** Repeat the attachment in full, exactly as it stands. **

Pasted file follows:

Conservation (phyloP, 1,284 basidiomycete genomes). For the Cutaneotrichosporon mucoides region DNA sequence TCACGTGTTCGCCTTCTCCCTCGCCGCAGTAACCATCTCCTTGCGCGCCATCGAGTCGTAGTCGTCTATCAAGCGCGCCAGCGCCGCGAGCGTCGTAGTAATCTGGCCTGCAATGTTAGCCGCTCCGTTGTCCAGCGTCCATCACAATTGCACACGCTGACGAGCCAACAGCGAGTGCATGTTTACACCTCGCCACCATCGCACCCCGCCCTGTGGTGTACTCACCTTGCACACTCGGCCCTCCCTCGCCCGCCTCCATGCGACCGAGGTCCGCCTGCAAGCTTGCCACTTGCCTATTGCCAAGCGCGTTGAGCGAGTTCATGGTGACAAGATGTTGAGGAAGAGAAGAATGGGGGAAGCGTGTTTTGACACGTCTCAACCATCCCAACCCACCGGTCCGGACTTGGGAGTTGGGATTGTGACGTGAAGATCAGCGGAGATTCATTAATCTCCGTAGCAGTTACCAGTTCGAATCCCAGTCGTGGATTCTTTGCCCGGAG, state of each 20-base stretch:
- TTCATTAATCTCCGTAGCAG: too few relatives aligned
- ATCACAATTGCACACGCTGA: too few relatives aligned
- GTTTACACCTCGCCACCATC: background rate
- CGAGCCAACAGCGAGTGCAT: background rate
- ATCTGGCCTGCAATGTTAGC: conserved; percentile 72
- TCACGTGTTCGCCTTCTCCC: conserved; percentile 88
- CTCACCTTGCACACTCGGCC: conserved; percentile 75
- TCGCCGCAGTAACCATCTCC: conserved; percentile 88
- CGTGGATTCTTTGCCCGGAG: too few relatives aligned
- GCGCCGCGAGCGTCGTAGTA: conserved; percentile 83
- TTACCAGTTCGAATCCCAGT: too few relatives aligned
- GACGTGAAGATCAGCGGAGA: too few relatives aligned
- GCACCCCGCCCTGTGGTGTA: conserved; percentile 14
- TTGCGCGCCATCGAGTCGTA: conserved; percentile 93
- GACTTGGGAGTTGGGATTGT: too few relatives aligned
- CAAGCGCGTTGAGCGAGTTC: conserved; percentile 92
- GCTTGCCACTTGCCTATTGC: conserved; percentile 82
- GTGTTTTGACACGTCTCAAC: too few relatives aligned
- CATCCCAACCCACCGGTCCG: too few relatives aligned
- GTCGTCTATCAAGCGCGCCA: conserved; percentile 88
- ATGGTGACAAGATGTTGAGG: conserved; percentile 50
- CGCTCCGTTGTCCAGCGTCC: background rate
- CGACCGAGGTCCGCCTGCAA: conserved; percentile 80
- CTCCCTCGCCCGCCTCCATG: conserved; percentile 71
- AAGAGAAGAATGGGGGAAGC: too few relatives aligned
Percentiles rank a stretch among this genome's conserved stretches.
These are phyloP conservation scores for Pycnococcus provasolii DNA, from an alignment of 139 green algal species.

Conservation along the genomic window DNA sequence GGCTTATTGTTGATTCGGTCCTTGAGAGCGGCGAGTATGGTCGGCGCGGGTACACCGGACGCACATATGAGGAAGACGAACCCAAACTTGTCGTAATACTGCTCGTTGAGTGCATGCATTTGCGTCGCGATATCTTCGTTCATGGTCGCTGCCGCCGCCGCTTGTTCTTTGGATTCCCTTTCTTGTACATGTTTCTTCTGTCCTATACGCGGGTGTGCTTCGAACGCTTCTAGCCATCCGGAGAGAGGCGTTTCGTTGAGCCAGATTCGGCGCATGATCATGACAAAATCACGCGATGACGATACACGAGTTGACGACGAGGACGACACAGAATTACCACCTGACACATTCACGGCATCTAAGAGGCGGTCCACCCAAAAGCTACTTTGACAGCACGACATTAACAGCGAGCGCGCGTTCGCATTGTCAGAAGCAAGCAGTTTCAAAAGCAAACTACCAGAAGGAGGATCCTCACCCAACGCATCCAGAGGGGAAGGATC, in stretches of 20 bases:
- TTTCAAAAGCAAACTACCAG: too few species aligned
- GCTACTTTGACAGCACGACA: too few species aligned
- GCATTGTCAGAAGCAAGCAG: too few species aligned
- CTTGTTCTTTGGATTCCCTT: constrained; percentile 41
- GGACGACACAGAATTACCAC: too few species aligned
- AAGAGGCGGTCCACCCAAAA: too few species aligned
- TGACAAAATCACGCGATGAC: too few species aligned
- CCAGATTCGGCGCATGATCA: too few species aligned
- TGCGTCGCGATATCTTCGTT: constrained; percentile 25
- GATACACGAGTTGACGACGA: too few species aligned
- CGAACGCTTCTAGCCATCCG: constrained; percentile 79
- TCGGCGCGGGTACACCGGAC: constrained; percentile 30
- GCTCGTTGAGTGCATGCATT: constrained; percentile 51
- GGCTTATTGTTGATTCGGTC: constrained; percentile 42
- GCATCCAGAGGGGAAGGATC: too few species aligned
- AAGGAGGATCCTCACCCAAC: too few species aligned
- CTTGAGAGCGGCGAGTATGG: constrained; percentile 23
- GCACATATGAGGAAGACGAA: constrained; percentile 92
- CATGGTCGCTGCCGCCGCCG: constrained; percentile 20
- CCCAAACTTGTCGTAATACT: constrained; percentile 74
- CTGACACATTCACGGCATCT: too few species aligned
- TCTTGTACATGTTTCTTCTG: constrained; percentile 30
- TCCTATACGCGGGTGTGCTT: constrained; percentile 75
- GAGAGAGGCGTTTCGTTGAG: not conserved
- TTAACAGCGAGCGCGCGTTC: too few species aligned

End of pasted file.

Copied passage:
Conservation (phyloP, 1,284 basidiomycete genomes). For the Cutaneotrichosporon mucoides region DNA sequence TCACGTGTTCGCCTTCTCCCTCGCCGCAGTAACCATCTCCTTGCGCGCCATCGAGTCGTAGTCGTCTATCAAGCGCGCCAGCGCCGCGAGCGTCGTAGTAATCTGGCCTGCAATGTTAGCCGCTCCGTTGTCCAGCGTCCATCACAATTGCACACGCTGACGAGCCAACAGCGAGTGCATGTTTACACCTCGCCACCATCGCACCCCGCCCTGTGGTGTACTCACCTTGCACACTCGGCCCTCCCTCGCCCGCCTCCATGCGACCGAGGTCCGCCTGCAAGCTTGCCACTTGCCTATTGCCAAGCGCGTTGAGCGAGTTCATGGTGACAAGATGTTGAGGAAGAGAAGAATGGGGGAAGCGTGTTTTGACACGTCTCAACCATCCCAACCCACCGGTCCGGACTTGGGAGTTGGGATTGTGACGTGAAGATCAGCGGAGATTCATTAATCTCCGTAGCAGTTACCAGTTCGAATCCCAGTCGTGGATTCTTTGCCCGGAG, state of each 20-base stretch:
- TTCATTAATCTCCGTAGCAG: too few relatives aligned
- ATCACAATTGCACACGCTGA: too few relatives aligned
- GTTTACACCTCGCCACCATC: background rate
- CGAGCCAACAGCGAGTGCAT: background rate
- ATCTGGCCTGCAATGTTAGC: conserved; percentile 72
- TCACGTGTTCGCCTTCTCCC: conserved; percentile 88
- CTCACCTTGCACACTCGGCC: conserved; percentile 75
- TCGCCGCAGTAACCATCTCC: conserved; percentile 88
- CGTGGATTCTTTGCCCGGAG: too few relatives aligned
- GCGCCGCGAGCGTCGTAGTA: conserved; percentile 83
- TTACCAGTTCGAATCCCAGT: too few relatives aligned
- GACGTGAAGATCAGCGGAGA: too few relatives aligned
- GCACCCCGCCCTGTGGTGTA: conserved; percentile 14
- TTGCGCGCCATCGAGTCGTA: conserved; percentile 93
- GACTTGGGAGTTGGGATTGT: too few relatives aligned
- CAAGCGCGTTGAGCGAGTTC: conserved; percentile 92
- GCTTGCCACTTGCCTATTGC: conserved; percentile 82
- GTGTTTTGACACGTCTCAAC: too few relatives aligned
- CATCCCAACCCACCGGTCCG: too few relatives aligned
- GTCGTCTATCAAGCGCGCCA: conserved; percentile 88
- ATGGTGACAAGATGTTGAGG: conserved; percentile 50
- CGCTCCGTTGTCCAGCGTCC: background rate
- CGACCGAGGTCCGCCTGCAA: conserved; percentile 80
- CTCCCTCGCCCGCCTCCATG: conserved; percentile 71
- AAGAGAAGAATGGGGGAAGC: too few relatives aligned
Percentiles rank a stretch among this genome's conserved stretches.
These are phyloP conservation scores for Pycnococcus provasolii DNA, from an alignment of 139 green algal species.

Conservation along the genomic window DNA sequence GGCTTATTGTTGATTCGGTCCTTGAGAGCGGCGAGTATGGTCGGCGCGGGTACACCGGACGCACATATGAGGAAGACGAACCCAAACTTGTCGTAATACTGCTCGTTGAGTGCATGCATTTGCGTCGCGATATCTTCGTTCATGGTCGCTGCCGCCGCCGCTTGTTCTTTGGATTCCCTTTCTTGTACATGTTTCTTCTGTCCTATACGCGGGTGTGCTTCGAACGCTTCTAGCCATCCGGAGAGAGGCGTTTCGTTGAGCCAGATTCGGCGCATGATCATGACAAAATCACGCGATGACGATACACGAGTTGACGACGAGGACGACACAGAATTACCACCTGACACATTCACGGCATCTAAGAGGCGGTCCACCCAAAAGCTACTTTGACAGCACGACATTAACAGCGAGCGCGCGTTCGCATTGTCAGAAGCAAGCAGTTTCAAAAGCAAACTACCAGAAGGAGGATCCTCACCCAACGCATCCAGAGGGGAAGGATC, in stretches of 20 bases:
- TTTCAAAAGCAAACTACCAG: too few species aligned
- GCTACTTTGACAGCACGACA: too few species aligned
- GCATTGTCAGAAGCAAGCAG: too few species aligned
- CTTGTTCTTTGGATTCCCTT: constrained; percentile 41
- GGACGACACAGAATTACCAC: too few species aligned
- AAGAGGCGGTCCACCCAAAA: too few species aligned
- TGACAAAATCACGCGATGAC: too few species aligned
- CCAGATTCGGCGCATGATCA: too few species aligned
- TGCGTCGCGATATCTTCGTT: constrained; percentile 25
- GATACACGAGTTGACGACGA: too few species aligned
- CGAACGCTTCTAGCCATCCG: constrained; percentile 79
- TCGGCGCGGGTACACCGGAC: constrained; percentile 30
- GCTCGTTGAGTGCATGCATT: constrained; percentile 51
- GGCTTATTGTTGATTCGGTC: constrained; percentile 42
- GCATCCAGAGGGGAAGGATC: too few species aligned
- AAGGAGGATCCTCACCCAAC: too few species aligned
- CTTGAGAGCGGCGAGTATGG: constrained; percentile 23
- GCACATATGAGGAAGACGAA: constrained; percentile 92
- CATGGTCGCTGCCGCCGCCG: constrained; percentile 20
- CCCAAACTTGTCGTAATACT: constrained; percentile 74
- CTGACACATTCACGGCATCT: too few species aligned
- TCTTGTACATGTTTCTTCTG: constrained; percentile 30
- TCCTATACGCGGGTGTGCTT: constrained; percentile 75
- GAGAGAGGCGTTTCGTTGAG: not conserved
- TTAACAGCGAGCGCGCGTTC: too few species aligned